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American Metal Market

By Daniel Fitzgerald
December 23, 2013

SiMn 2014 contract discounts narrow

NEW YORK - Silicomanganese sellers say they have booked 2014 contracts with dramatically improved formula discounts, although those for medium-carbon ferromanganese contracts reportedly have yet to see a similar trend.

Fixed-price silicomanganese contracts are said to have been booked at 53 to 54 cents per pound, with offers upward of 56 cents per pound mostly unsuccessful.

Formula contracts were reportedly booked with significantly smaller discounts compared with 2013 contracts, with one supplier claiming that his company booked contracts with no discount at all.

"We saw a substantial improvement. ... The consolidation of supply and trade flow into the country seems to have given more discipline to the pricing structure," he said.

"Discounts are substantially lower than last year," a second seller said.

However, one consumer said that his company had booked contracts with discounts of 4 to 5 percent, comparable to levels seen in 2013 contracts.

Meanwhile, medium-carbon ferromanganese contracts have yet to see a similar reduction in dis-counts, although one major consumer reportedly hasn't yet finalized its buys.

"On refined manganese, we were expecting to end up with a bigger improvement (in   discounts) than we did. ... Some stayed flat, some discounts narrowed marginally. The order of improvement was about 1 to 2 percent on the discount structure," the first seller said.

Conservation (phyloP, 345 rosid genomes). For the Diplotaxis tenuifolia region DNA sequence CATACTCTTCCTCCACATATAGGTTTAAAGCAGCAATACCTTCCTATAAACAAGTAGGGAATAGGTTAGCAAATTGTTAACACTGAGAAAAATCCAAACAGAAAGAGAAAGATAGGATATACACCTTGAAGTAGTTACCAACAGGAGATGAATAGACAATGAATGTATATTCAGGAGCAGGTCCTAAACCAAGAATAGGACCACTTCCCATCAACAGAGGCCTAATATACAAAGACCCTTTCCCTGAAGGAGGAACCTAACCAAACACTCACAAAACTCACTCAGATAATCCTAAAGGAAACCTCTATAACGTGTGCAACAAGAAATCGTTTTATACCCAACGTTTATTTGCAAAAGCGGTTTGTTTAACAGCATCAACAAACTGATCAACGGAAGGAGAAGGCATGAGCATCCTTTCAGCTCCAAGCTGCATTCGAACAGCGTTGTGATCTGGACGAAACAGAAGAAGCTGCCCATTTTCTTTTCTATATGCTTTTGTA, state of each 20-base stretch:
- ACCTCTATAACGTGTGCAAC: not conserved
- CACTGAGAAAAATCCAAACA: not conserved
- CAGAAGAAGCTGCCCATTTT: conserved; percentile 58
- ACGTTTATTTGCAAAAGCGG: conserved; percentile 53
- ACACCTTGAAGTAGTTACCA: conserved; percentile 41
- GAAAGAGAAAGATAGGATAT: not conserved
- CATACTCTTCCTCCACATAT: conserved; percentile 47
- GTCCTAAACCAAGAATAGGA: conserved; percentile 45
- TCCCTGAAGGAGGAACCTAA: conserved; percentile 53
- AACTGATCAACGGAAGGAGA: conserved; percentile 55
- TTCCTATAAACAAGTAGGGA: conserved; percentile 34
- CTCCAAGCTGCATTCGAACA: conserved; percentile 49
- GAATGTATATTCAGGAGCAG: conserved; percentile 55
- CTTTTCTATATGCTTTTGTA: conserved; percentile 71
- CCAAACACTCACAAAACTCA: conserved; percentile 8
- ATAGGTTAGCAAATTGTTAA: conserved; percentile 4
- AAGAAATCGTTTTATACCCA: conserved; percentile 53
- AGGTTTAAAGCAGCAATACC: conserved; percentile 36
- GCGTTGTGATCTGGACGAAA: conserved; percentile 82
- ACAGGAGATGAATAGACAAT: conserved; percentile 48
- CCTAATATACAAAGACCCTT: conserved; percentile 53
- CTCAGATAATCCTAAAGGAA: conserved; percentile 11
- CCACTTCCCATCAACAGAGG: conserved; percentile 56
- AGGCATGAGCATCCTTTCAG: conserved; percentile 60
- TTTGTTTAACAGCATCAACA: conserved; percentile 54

"The major difference between silicomanganese and medium-carbon (material) is that with silicomanganese you do not have a domestic producer that will put material into everybody's hands, come what may," the second seller said.

Indeed, the U.S. silicomanganese market has been impacted by the idling of Felman Production LLC, Letart, W.Va., with the company currently petitioning the West Virginia Public Service Commission for a special electricity rate that will allow it to restart production (amm.com, Nov. 22).

Some sources claimed that the relative stasis in medium-carbon contract discounts was due to aggressive quoting from one party trying to gain a greater market share.

However, a source from the company rejected the notion that his company had sacrificed pricing for volume.

"One of our biggest customers accepted a lower discount on medium-carbon without even questioning it, but we were not successful everywhere with the lower discount and we did not book the business. We walked away, as we were not going to accept anything less favorable than that," he said. 

Sources indicated that negotiations with the major consumer could drag into 2014 if they aren't finalized before Christmas.